In the two embodiments illustrated in Figures 3 and 4, the flat portion of the blank is somewhat shorter than the width of the newspaper. in using these embodiments, the newspaper is folded once at right angles to the first line of fold, and is placed entirely on the flat portion of the blank as shown in Figures 3 and 4. The side flaps 26 and 21 (Figure 3) are then folded over so as to protect the top and bottom edges of the newspaper. The fiat portion of the blank with the superposed newspaper is then folded toward the pocket 2| as indicated in Figures 5 and 6. This operation brings the free end 25 of the blank in close proximity to the mouth of the pocket and forms the line of fold 28. Then the doubled blank is folded again on the free edge 25 and tucked into the pocket 2| as shown in Figures 7 and 8.
In the case of the modified cover of Figure 4, the last operation above described leaves a loose edge 34. This edge is finally tucked into the package between the folds of the newspaper.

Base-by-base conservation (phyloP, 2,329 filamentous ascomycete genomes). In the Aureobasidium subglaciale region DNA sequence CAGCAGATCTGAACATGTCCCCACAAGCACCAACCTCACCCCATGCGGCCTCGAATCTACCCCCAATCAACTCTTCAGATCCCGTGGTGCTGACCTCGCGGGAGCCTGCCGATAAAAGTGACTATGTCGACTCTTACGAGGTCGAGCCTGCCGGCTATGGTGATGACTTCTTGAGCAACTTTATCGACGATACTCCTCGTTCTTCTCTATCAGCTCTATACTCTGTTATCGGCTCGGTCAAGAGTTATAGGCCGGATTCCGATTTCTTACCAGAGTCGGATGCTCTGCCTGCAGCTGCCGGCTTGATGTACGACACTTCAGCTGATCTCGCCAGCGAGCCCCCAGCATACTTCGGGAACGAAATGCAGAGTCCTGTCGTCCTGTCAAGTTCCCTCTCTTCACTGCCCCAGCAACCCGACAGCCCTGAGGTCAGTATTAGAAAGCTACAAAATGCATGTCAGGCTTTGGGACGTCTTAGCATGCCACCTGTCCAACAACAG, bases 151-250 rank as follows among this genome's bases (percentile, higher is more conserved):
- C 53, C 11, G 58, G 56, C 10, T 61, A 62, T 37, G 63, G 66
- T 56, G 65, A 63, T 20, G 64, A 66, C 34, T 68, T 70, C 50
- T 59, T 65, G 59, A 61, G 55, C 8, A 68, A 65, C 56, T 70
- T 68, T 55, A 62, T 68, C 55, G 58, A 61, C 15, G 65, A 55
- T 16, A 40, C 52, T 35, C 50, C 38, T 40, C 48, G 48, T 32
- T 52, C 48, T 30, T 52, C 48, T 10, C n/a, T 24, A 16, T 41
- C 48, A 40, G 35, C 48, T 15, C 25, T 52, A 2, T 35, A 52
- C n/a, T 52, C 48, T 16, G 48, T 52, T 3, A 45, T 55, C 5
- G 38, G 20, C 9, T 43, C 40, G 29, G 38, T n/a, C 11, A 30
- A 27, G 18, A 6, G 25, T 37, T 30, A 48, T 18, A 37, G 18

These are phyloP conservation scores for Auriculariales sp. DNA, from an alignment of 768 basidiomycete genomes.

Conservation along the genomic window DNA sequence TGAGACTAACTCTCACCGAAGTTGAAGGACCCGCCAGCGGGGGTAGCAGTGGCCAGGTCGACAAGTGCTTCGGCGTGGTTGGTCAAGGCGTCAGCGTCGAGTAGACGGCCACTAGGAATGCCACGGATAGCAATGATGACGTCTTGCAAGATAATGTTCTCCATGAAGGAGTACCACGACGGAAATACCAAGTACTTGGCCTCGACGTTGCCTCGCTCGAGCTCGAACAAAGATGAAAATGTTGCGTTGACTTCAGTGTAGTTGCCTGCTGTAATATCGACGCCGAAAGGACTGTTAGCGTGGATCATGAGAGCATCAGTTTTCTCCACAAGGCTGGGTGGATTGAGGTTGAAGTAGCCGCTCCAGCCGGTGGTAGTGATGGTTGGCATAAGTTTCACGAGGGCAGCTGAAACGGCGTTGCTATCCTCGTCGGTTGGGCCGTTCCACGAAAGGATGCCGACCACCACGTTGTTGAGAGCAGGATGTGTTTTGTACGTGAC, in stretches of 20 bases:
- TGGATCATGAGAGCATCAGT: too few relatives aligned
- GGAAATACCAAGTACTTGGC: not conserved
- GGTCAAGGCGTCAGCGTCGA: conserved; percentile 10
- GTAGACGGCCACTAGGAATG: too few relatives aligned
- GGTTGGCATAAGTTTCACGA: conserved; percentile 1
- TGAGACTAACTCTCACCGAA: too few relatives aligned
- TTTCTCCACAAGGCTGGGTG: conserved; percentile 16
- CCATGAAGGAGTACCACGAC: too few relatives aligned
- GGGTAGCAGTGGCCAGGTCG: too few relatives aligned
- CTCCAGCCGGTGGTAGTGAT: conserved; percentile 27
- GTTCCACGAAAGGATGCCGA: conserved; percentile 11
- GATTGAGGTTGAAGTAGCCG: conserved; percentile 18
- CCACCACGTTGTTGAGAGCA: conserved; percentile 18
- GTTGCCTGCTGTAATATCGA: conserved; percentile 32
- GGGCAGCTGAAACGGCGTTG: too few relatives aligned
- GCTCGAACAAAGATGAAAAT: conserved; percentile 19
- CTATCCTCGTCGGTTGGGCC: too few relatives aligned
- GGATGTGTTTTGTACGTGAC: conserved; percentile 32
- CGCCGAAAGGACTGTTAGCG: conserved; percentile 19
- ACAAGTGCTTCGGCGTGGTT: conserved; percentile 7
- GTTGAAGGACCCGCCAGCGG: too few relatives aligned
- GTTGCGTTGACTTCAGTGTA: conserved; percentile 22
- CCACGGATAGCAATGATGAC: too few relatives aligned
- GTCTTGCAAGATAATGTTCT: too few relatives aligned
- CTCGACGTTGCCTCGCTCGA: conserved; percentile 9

It will be understood from the foregoing description that by means of the present invention, I have succeeded in providing an exceedingly simple and effective protective covering for periodicals, which can be readily and quickly applied by unskilled and inexperienced help to periodicals of greatly varying thicknesses, and which can be very easily removed from about the periodica1 without damage to the periodical. A newspaper wrapped and sealed as above described forms a small compact package which can be thrown by a newsboy as far or hard as necessary without damage, and the newspaper will be effectively protected from dirt, moisture or the elements and maintained in a clean, neat, readable condition even if left on an exposed porch or lawn for hours at a time. Furthermore, the protective newspaper provides a very attractive package, and the entire outer surface of the covering is available for receiving advertising matter. This is a very important consideration, as the advertising should in addition to absorbing the cost of the wrapper provide a source of revenue to the newspaper. For newspapers as a general rule are sold and delivered at a price far below the actual cost of production.